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February 2012

Entries from January 2012

You’ve got Mail! (A family breakthrough)

It all started with a medium sized cardboard box, color pencils, and a clever idea from Butterfly and the artistic skills from Makena…

Four and a half years ago, we opened our home to some orphaned girls in need. Each one has a story to tell, and a past I can’t even relate to.

Over the years, I have struggled to get these girls to open up, tell me their stories and ‘let me in.’ Often times, I wonder, “Am I really helping? Is it worth it? Am I making a difference?”

The girls don’t express their feelings to me very often. They are scared of grownups in general. They have traumatic pasts of being forced to work at young ages by the grownups they trusted. They’ve lost parents, and lived for a time without being cared for in the slightest until moving in our home. It’s a life that most of us can NOT imagine in its entirety.

Let’s fast forward to yesterday when a little miracle happened.

Butterfly loves people. She loves communicating. In fact, she has her own blog, if you’d like to subscribe to it: Yesterday, she decided to convert a cardboard box into a MAIL box for their room.


Thus the form of communication which the girls can relate to and feel comfortable with has begun! I have been getting letters in this mail box addressed “To Mommy” from the girls expressing what they were too scared to say verbally. One of my girls wrote her ‘story’ and told me about her past. Several letters have come expressing deep gratitude for what we’ve given them. I am surprised and comforted to hear these words which have gone unspoken.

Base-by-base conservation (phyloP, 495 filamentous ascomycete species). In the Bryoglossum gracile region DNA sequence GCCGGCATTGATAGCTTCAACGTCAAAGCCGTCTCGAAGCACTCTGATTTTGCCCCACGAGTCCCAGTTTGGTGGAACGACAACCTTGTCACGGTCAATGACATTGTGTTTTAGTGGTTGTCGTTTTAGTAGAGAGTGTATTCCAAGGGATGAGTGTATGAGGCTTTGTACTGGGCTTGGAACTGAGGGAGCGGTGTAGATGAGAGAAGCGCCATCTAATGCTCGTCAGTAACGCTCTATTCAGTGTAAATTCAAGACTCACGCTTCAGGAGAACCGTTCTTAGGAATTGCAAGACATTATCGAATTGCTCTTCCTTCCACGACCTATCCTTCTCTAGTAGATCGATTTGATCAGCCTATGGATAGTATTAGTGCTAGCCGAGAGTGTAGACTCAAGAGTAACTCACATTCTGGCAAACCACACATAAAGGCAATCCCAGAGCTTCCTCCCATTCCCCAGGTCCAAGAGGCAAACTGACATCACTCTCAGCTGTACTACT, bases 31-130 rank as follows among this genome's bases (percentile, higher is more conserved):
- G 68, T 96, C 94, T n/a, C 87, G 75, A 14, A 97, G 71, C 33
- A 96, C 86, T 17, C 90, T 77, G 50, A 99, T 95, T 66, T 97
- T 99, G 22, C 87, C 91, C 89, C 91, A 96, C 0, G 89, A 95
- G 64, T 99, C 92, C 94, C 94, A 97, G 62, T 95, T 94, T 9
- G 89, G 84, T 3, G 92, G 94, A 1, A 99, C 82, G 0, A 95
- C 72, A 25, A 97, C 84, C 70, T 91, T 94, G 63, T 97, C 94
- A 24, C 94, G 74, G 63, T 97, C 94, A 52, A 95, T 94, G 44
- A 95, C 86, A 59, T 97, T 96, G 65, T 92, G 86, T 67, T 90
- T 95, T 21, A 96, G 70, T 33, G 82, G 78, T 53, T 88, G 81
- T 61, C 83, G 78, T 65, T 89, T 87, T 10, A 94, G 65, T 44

Going Home with Baby

We have been trying to reach out to some prostitutes in Ali's community. I'm not talking about a big project meant to rescue or rehabiltate them, but instead just attempts at building relationships. We are trying to be there, when no one else can or will be there.

Ali texted me today letting me know of an opportunity for us to be there.


This is the maternity ward where one of the young ladies went to give birth. Shirleen Njeru was born to Betty in this little maternity clinic here in Kenya. The baby has brought her joy, even if it's creation did not. 

Yet creed attempted to sabotage the happy birthday celebrations. Betty was unable to pay the bill and so the clinic decided to hold her captive. It's a common practice here in Kenya. If you can't pay they punish you by locking you in, along with your newborn baby.


Here's the little bundle of joy.

We jumped at this opportunity to rescue them both and paid the bill. Mom and baby girl are home free now.


Yes even though it's 300 degrees out she is bundled up well enough for the artic.

A Future and a Hope

 11 For I know the thoughts that I think toward you, says the LORD, thoughts of peace and not of evil, to give you a future and a hope. Jeremiah 29:11 NKLV

 This is our goal. We attempt to give the orphaned/abandoned kids a future. One that they have some hope in. Before coming to be a part of our family these children literally had no hope in any kind of future. It was virtually impossible for them to answer the "what do you want to be when you grow up" question. We wanted and want to change that.

We want kids who dream of being doctors, presidents, business owners, or whatever their minds can think of. We want a house full of girls planning weddings and kids names. We want boys dreaming of souping up a dirt bike and riding to the hot springs with their girl.

We are creating a space where there is hope in the future. Will any of these children be doctors? Impossible to answer right now. However just the opportunity to dream of it is a huge improvement.

Dreams are important. The future is important. Hope in those dreams of the future, perhaps the most important thing of all.


Yes, I admit it, I’m on a diet. Sigh, glad that’s off my chest.